Time-travel, smugglers, arsenic — what’s not to like in Sally Gardner’s novel for teenagers?

A review of The Door that Led to Where promises adventures and a clever juxtaposition of 19th- and 21st-century worlds

‘Ash tree in Winter, 2010–13


Patrick George: painting some of his best work at 91

Andrew Lambirth finds a stringent radicalism at the heart of one of our most unassuming and decorative artists


‘Exceptionally good’: Alicia Vikander as Vera Brittain in ‘Testament of Youth’

Arts feature

Shirley Williams: Saving my mother from the scriptwriters

On the eve of the release of Testament of Youth, a film adaptation of a celebrated memoir of the Great War by Williams’s mother, Vera Brittain, Jasper Rees talks to the Lib Dem peer about Hollywood, pacifism and the Gestapo


ENB’s Swan Lake: the rights and wrongs of ballet thighs

Plus: a wronged Sylphide from the Royal Danish Ballet


Geometry in the 20th and 21st centuries was adventurous - and apocalyptic

Whitechapel Gallery celebrates 100 years of geometrical utopianism, while at the Gagosian Richard Serra offers something more colossally industrial and bleak


Royal Opera’s Orfeo, Roundhouse: shouts its agenda so loudly the music struggles to be heard

The space is underused, the dancing is distracting, the chorus underpowered, leaving Gyula Orendt’s Orfeo to carry much of the emotional core


Old Vic’s Tree: Beckett plus Seinfeld - plus swearing

Plus: Trafalgar Studios’s Donkey Heart is warm and rich but also contrived


Wild made me want to puke

Still, Reese Witherspoon gives one of her best performances since Walk the Line


Channel 4’s Cyberbully: an unashamedly old-fashioned drama in being both well made and moral

Plus: BBC1’s Death in Paradise - the worst programme I almost never miss


Was Beethoven influenced by yoga?

Plus: a history of love and hate from Ted to Troy


High life

Let’s all become Japanese for a while

It will make for a far better world

Low life

My addiction to literary pilgrimage is akin to masturbation

And here, a mile from the hotel, was my 'everyone gone out, have a soak in the bath first, put some music on' wank of the decade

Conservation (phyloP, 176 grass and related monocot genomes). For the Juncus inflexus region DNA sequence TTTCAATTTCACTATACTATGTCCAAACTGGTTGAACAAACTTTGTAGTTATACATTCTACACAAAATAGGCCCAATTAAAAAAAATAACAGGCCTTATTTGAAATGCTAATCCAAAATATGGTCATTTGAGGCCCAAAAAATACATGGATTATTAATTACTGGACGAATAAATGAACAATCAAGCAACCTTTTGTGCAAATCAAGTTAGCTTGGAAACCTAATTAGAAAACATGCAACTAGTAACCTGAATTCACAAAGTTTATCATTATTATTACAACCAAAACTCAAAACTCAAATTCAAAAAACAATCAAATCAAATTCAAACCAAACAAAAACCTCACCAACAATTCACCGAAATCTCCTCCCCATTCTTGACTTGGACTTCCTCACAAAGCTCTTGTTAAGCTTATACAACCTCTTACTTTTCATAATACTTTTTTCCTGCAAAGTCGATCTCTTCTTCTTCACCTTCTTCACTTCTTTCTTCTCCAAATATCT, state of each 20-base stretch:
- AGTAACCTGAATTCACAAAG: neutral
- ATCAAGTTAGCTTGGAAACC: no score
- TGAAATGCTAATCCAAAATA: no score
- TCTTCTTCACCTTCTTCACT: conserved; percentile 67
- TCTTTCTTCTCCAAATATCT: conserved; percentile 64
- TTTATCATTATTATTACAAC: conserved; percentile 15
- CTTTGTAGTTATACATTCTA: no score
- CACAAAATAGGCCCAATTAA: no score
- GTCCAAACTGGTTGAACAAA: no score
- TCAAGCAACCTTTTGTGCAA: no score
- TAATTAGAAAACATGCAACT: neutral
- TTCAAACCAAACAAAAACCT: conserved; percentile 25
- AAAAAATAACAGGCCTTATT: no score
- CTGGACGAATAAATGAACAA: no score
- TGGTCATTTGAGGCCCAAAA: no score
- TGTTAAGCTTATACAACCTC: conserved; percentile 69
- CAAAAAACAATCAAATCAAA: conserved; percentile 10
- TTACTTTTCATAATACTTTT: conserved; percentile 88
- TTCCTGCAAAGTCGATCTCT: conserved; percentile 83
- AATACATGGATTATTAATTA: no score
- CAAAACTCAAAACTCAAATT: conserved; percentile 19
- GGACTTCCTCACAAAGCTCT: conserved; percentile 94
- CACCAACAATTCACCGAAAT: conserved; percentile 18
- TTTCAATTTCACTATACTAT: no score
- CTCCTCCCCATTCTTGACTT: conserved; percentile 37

Real life

I dreamed that my broken mop was borne aloft unto the dustcart of Lambeth environmental services

Then I opened the door and realised the mop was still there, and no binman was ever going to touch it

Long life

Do your patriotic duty and shoot wild boar

They may have a certain primeval beauty. But they're a cannibalistic menace

Wild life

I want to do for field rations what Jamie Oliver did for school dinners

We’re going to make your Red Cross suppers so appetising you will never want to leave that refugee camp



This may sound odd, given its male-only membership, but the Portland is one of my favourite bridge clubs. I’m one…


London Rapid

The exciting American grandmaster Hikaru Nakamura compensated for his somewhat lacklustre performance in the London Classic section, held at Olympia…

Chess puzzle

No: 345

White to play. This position is a variation from Williams-van Wely, London Rapidplay 2014. How can White bring his kingside…


Hard sell

In Competition No. 2880 you were invited to provide a publicity blurb for the Bible to sell it to a…


2194: Joe Green

The unclued lights (one of three words and two of two words), individually or as a pair, are of a…

Christmas crossword solution

Christmas crossword: the solution

First prize Roly Harris, London N1  Runners-up Michael Collins, Petts Wood, Kent; Clare Reynolds, London SE24; Tony Mouzer, Shard End, Birmingham…

Status anxiety

David Sedaris was right: litter is a class issue

I've found a new hero. Though I'd prefer a Big Society method for carrying through his obsession

The Wiki Man

The joys and sorrows of two-way ratings systems

It gives both parties something to lose – but it’s not without problems

Dear Mary

Dear Mary: Someone told me their extraordinary life story, but I tuned the whole thing out

It featured a famous cast and I have been sworn to secrecy – how can I get her to tell me again?


The battling brilliance of Burgundy

Does it take a great civilisation to produce great wine? In this case, yes

Mind your language

The changing meaning of 'prolific', from Orwell to the Premier League

The original sense – 'producing many offspring' – seems pretty much dead